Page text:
Eliasberg considered this group to be the total population. Indeed no other example has ever surfaced. His copy is the best, graded PR66 by PCGS, and the only one from these five with a glittering mirror surface.
When Eliasberg died in 1976, his collection was shared between his two children. It was then the subject of several auctions. The 1913 Eliasberg Liberty nickel becomes the first coin to cross the million-dollar threshold at auction, on May 21, 1996 by Bowers and Merena. Q. David Bowers' hammer falls at $ 1.35M, $ 1.485M including premium.
Its price has considerably risen in the next decade. It was sold for $ 1.84M including premium by Superior Galleries in March 2001. Two private transactions were revealed, at $ 4.15M in May 2005 and $ 5M in April 2007. It also passed at auction at Stack's in January 2007 .
The Eliasberg specimen of the 1913 Liberty Head nickel will be sold by Stack's Bowers in Philadelphia on August 15, lot 1096. The image shared by Wikimedia had been prepared for the 2001 auction.
1913 The Latest Liberty Nickels
2010 SOLD 3.7 M$ including premium
2014 SOLD 3.3 M$ including premium
A star of coin auctions is listed again: the Olsen specimen, which had been sold for $ 3.7 million including premium by Heritage on 7 January 2010. I paste below my text of that time, modified to include the information of the next sale:
In 1920, five coins are displayed by a man named Samuel Brown at the annual meeting of the American Numismatic Association. Marked 1913, they are not very old at that time. The surprising fact is that no similar sample has appeared afterwards. Thus began the mystery of the 1913 Liberty Head nickel.
At the end of 1912, officials of the US Mint had decided to abandon the Liberty design for the 5 cents coin, and to replace it with another one which is now known as Buffalo nickel. The five Brown copies are the only 1913 5 cents specimens on the Liberty model.
Nobody knows why these coins were manufactured or how Brown acquired them. There are two undisputed facts: In 1913, Brown was employed at the Philadelphia Mint. The five samples are from a new die, so that an expert was able to define in what order of precedence they were struck.
The 1913 Liberty Nickel, of which three units are still in private hands, is now considered as one of the rarest US coins. The Olsen specimen, so designated from one of its former owners, has even been featured in a television series in 1973, in which thieves were trying to appropriate it. To avoid damaging the precious object, it was replaced by a model in the turbulent scenes of the film, same as a featured character being doubled by a stuntman.
The Olsen specimen, which has always been handled with great care, is ranked second in the order of perfection of the five coins. It is for sale by Heritage in Orlando on January 9. In recent years, all commercial transactions concerning 1913 Liberty nickels were in the millions of dollars.
POST SALE COMMENT
The new price obtained by the Olsen specimen is $ 3.3 million including premium, a decrease compared to 2010. The balance is restored with respect to the Walton specimen, sold for $ 3.2 million including premium by Heritage in April 2013.
Its picture is shared by Heritage on Wikimedia : By Photo taken by Heritage Auctions (Provided by Heritage Auctions with permission) [CC-BY-SA-3.0 (http://creativecommons.org/licenses/by-sa/3.0)], via Wikimedia Commons
1913 The Walton Specimen
2013 SOLD 3.2 M$ including premium
However, in 1920, five 5 cents 1913 Liberty Head nickels are presented during a numismatic congress by a former employee of the Philadelphia mint. They are in wonderful condition, having been struck with a brand new tooling and having benefited from the special polishing of proof coins.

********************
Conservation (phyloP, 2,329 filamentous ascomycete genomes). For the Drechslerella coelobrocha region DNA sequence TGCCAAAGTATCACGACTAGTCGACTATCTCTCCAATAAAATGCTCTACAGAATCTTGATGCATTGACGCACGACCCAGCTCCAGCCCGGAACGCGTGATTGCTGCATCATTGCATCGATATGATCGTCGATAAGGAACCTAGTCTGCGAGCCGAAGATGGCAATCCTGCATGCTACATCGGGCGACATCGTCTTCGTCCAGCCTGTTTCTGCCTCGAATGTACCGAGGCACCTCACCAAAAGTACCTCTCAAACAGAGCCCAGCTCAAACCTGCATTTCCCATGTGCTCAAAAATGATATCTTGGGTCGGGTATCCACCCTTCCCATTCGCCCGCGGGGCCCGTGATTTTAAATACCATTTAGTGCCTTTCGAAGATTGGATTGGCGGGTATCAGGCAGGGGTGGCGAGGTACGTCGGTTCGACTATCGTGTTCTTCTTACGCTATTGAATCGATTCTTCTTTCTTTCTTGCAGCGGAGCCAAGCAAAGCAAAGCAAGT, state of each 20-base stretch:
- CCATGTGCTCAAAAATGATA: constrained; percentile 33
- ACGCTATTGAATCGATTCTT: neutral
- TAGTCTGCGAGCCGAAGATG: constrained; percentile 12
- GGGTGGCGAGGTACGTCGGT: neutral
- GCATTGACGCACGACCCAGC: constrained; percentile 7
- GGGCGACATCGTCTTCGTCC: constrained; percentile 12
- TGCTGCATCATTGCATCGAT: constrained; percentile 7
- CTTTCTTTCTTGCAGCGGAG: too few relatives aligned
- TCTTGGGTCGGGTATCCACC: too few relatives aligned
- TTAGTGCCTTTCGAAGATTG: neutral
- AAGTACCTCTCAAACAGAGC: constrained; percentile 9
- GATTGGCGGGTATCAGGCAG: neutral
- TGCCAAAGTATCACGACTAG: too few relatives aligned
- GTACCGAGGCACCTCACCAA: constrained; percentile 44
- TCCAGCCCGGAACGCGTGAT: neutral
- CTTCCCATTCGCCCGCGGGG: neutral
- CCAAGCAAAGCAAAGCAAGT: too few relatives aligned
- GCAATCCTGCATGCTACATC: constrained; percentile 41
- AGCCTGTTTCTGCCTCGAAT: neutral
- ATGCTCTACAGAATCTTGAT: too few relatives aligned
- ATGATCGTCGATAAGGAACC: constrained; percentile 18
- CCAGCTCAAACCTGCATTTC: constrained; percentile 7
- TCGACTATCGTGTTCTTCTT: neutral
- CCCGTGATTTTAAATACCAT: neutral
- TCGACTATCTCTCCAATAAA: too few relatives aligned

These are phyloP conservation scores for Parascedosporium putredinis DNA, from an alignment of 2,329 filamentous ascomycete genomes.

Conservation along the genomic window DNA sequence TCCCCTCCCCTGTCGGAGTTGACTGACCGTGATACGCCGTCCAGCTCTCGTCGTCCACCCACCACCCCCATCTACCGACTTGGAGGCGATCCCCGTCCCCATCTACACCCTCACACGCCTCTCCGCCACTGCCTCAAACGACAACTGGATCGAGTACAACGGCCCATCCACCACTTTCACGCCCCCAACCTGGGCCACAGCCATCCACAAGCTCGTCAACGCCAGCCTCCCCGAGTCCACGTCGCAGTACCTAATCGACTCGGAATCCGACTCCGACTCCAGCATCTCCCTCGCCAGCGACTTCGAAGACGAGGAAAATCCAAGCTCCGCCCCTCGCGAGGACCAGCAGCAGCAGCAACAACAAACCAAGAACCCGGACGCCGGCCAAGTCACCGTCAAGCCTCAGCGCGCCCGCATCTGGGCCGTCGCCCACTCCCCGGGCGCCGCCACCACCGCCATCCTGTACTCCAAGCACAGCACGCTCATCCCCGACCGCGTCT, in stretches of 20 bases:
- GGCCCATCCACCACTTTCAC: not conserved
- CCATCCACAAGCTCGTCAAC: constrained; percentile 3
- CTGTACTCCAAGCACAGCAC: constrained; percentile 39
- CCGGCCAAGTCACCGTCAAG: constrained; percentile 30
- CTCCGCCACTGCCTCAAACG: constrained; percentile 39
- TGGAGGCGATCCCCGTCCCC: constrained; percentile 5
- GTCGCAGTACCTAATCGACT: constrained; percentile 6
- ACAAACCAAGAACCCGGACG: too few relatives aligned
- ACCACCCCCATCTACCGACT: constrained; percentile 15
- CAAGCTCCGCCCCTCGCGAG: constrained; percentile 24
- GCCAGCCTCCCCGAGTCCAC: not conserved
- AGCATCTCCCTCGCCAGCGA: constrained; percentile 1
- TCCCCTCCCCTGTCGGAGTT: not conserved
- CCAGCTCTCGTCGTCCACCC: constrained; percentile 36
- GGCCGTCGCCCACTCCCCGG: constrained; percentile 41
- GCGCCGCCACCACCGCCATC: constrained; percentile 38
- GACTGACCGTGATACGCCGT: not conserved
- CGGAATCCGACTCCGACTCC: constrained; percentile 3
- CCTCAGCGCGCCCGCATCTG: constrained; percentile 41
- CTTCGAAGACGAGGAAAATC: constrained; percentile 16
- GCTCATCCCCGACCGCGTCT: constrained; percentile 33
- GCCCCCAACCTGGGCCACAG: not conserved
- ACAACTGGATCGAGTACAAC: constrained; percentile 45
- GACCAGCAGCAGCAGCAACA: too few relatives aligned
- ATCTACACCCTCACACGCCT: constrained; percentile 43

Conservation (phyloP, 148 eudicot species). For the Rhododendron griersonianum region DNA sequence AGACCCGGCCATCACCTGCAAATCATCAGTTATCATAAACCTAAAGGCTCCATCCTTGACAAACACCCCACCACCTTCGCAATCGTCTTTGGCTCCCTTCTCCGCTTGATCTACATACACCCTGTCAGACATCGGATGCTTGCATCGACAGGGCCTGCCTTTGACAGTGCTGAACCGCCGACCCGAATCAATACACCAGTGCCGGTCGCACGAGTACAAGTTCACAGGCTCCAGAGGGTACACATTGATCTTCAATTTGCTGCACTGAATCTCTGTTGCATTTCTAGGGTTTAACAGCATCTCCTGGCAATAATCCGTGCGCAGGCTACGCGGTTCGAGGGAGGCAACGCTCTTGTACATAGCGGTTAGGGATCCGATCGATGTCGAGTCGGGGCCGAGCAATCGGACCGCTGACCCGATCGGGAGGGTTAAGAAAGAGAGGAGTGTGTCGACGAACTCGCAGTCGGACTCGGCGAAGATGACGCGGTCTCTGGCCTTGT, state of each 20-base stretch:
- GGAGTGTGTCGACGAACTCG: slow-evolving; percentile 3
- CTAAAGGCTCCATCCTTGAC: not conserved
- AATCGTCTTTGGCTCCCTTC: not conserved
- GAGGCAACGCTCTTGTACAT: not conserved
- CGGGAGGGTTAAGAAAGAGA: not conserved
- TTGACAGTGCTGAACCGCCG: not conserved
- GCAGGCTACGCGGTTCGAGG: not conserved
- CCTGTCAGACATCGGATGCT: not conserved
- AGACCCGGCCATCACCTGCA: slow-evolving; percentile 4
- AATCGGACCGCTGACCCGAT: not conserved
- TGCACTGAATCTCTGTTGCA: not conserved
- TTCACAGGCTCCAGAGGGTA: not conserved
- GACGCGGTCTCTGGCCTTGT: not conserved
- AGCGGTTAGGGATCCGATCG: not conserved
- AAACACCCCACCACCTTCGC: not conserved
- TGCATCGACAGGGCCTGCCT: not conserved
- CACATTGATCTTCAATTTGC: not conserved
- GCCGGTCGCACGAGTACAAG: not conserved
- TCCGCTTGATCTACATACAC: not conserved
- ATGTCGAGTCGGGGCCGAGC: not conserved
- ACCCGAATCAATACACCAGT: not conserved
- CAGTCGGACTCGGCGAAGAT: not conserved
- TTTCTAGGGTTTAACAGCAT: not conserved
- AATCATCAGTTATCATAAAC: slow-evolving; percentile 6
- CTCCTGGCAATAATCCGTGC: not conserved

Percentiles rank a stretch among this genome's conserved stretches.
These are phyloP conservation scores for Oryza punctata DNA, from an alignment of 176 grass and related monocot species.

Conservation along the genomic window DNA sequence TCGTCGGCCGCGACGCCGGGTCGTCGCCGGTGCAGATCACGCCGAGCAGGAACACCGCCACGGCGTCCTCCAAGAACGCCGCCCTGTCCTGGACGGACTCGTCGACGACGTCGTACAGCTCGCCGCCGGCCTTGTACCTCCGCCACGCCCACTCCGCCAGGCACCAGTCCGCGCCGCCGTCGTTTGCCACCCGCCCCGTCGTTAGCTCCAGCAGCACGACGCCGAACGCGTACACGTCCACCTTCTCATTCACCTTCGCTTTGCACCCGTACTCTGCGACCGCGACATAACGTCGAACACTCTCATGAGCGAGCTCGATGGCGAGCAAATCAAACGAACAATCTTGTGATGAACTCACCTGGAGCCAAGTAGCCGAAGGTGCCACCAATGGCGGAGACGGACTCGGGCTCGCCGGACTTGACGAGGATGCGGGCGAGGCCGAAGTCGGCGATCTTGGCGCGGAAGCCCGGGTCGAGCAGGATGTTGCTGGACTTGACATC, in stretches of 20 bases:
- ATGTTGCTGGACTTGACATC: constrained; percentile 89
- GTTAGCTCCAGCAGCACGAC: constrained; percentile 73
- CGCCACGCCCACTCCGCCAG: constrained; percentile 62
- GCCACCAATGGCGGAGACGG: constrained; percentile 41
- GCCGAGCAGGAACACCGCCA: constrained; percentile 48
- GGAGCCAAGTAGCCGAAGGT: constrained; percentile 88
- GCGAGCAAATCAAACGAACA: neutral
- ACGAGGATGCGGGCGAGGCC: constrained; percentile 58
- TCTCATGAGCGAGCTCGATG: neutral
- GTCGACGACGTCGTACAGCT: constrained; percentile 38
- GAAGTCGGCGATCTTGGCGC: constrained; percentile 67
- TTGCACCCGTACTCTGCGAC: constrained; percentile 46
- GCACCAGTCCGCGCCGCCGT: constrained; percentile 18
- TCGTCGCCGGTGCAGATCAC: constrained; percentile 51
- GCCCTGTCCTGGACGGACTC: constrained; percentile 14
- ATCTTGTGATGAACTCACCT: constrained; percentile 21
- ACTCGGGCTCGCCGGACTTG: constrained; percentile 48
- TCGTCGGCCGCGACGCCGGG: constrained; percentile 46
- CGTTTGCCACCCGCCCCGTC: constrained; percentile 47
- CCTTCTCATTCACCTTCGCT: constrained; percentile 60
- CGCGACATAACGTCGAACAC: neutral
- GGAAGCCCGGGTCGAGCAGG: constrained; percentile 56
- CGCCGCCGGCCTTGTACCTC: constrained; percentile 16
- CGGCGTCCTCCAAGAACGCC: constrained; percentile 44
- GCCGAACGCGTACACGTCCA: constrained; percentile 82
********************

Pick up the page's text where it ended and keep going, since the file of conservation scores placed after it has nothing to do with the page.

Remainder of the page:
These coins were never recorded in official documents. No other example of this variant will appear. They were nicknamed the Kings of twentieth century US coins.
The set was broken in 1936. Two of the five units are currently kept in public collections. One of them is less good because one of its owners loved holding it in his pocket for showing it to his friends.
The best of the five is the Eliasberg specimen, graded PR66 by PCGS. Graded PR64 by NGC, the Olsen specimen, which had also belonged to King Farouk, was sold for $ 3.7 million including premium by Heritage on 7 January 2010.
The Walton specimen had a turbulent history. It was in the car of its owner at the time of his fatal crash in 1962. It was then out of view during 40 years, simply because the auctioneer responsible for the estate sale did not believe in its authenticity. Waiting for better days, the family had kept it.
Graded PR63 by PCGS, the Walton specimen is the star lot of the sale to be held by Heritage in Chicago from April 24 to 28. Here is the link to the catalog.
POST SALE COMMENT
The result, $ 3.2 million including premium, is in line with the expectation and remains consistently below the Olsen specimen.
I invite you to play the video shared on YouTube by CoinWeek :
1920 The Sovereigns of the British Empire
2012 SOLD 780 K£ including premium
The British Empire extended over all regions of the world. It was logical that Australia, a major producer of gold, minted also these coins as soon as security enabled it. Coins made in Sydney, identified by the letter S, were issued from 1855 to 1926, for a total of 115 variants when separating the years.
For many decades, American collectors have built complete thematic series of their currencies composed of the best possible specimens. In other countries, this approach is still unfrequent. The sale by Baldwin's in three parts of the Bentley collection of British sovereigns shall be used as a reference.
The first sale, on 8 May 2012, included all variants made in London, with the exception of the 1819 sovereign which will be the top lot of the third sale in May 2013.
The second sale, on September 27 in London, is devoted to colonial issues.
The 1920-S sovereign is an exceptional piece. The extreme rarity of this variant is not correlated with the statistics of the plant, but it is likely that almost all coins minted in Sydney in 1920 remained mintmarked from the previous year.